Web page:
by Dave Segal
on Thu, Sep 29, 2011 at 3:42 PM
The eight annual Decibel Festival kicked off for me with DJAO at HG Lodge—albeit after a 20-minute delay. The local producer/DJ (aka Alex Osuch, set up in the club’s back corner booth, accompanied by a flannel-shirted guitarist [grunge acknowledgment!]) made the wait worthwhile with a set that freshly integrated shoegaze, ambient, and future-bass elements. Using a keyboard hooked up to a big desktop computer and a microphone, DJAO generated an oneiric ooze (enhanced by lushly layering his own vocalized “ooh”s), which benefited from his guitarist Zuri Biringer’s Emeralds-like spangles. At times, the woozy, glassy tones coasted over stolid, earth-moving beats, forming a kind of hauntological hiphop. At others, DJAO crafted quasi-pop songs so warped that they turned into smeared mosaics of melody. Keep a close ear on this guy.
DJAO @ HG Lodge's Dropping Gems Showcase
At Re-bar, Jon McMillion was in the process of loosing some low-slung tech-house noir. At first, it seemed as if the ravishing details of his recordings were not translating to the live arena, but gradually things came more into focus and McMillion’s subliminal dance tracks coalesced into some sublimely weird baby-making music.
Atom™ (aka Uwe Schmidt) came to the club looking dapper as fuck in a three-piece suit, black shirt, black tie, and slicked-back red hair. His severely Teutonic demeanor (all those years living in Chile didn’t exactly loosen him up, I guess—or maybe it’s all an act) contrasted with his understatedly madcap techno. Atom™’s tracks came festooned with squelches, twitches, and whimsical textures, which at times moved into the sort of IDM that flourished in the late ’90s, yet somehow it sounded un-retro.
On the two screens behind him, one exposed his control guidelines in green-on-black type, for maximal demystification of the music-making process; the other occasionally showed Schmidt at home or playing music, for maximal demystification of the personality behind the music-making process. Ever poker-faced, Atom™ would sometimes walk off the stage or simply stare stoically in the distance. “For a German guy, he sure has a British sense of humor,” cracked one local DJ. What wasn’t a joke were Atom™’s exacting, staccato funkiness and Perlon-esque way with minimal techno. Do the robot jitterbug…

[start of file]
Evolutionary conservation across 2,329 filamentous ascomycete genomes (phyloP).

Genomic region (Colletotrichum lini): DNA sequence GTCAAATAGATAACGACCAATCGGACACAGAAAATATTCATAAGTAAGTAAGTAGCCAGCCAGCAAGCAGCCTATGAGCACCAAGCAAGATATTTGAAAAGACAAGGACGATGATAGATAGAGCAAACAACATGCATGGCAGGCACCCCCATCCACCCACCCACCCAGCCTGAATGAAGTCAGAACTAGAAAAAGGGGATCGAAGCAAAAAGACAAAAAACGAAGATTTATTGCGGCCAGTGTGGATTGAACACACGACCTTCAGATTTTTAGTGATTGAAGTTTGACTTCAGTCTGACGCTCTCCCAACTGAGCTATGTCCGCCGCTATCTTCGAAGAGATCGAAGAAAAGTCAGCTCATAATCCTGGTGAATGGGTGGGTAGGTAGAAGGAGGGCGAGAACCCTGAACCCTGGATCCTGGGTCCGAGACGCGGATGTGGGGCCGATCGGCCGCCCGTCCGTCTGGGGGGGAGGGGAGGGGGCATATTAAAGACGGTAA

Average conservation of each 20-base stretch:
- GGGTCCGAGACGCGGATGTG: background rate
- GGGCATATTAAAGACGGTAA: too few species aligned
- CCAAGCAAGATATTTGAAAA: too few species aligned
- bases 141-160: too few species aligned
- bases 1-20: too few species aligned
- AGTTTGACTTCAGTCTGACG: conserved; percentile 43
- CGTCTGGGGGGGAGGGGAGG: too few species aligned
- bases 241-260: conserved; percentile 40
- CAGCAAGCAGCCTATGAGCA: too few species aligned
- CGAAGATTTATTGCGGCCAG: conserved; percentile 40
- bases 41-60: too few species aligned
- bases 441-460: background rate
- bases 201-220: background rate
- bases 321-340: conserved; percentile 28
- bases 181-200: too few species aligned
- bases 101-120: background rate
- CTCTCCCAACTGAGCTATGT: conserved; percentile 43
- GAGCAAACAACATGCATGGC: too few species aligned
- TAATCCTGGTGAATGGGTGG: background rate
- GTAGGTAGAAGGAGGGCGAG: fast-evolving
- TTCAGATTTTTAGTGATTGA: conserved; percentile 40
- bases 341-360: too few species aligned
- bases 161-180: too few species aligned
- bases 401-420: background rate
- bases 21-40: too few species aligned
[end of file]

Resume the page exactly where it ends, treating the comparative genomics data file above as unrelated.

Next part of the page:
Torn between seeing Zomby at Re-bar or heading to Neumos for DJ Krush, I decided to give the young Englishman a chance. A notorious flake, Zomby shocked just by showing up. Wearing a mask that made him look like a smirking, bemused Richard Nixon [Oy, it was a Guy Fawkes mask; thanks, Eric. Wearing my hair shirt now.], Zomby started strong with some nuanced yet powerful dubstep (no bro), some early-'90s-style hardcore jungle, and some dark, complex drum & bass that made me think about Photek and Source Direct for the first time in years.
Zomby gave us a solid 35 minutes of quality sounds, then kind of lost the plot with some meandering quasi-song-like pieces and mainstream hiphop samples. At points he would lift his mask and drink and smoke things that he probably should not have drunk and smoked. At 1:30 am, he abruptly cut the sound and unceremoniously walked off stage without a word. “Zomby fucking sucks!” a young white guy shouted, and a lot of people shared that sentiment. Then again, a lot of people thought Zomby was great. Dude polarized the crowd, for sure. A trustworthy source later told me that, true to form, Zomby had been throwing bratty tantrums earlier. Maybe I should’ve seen Krush after all…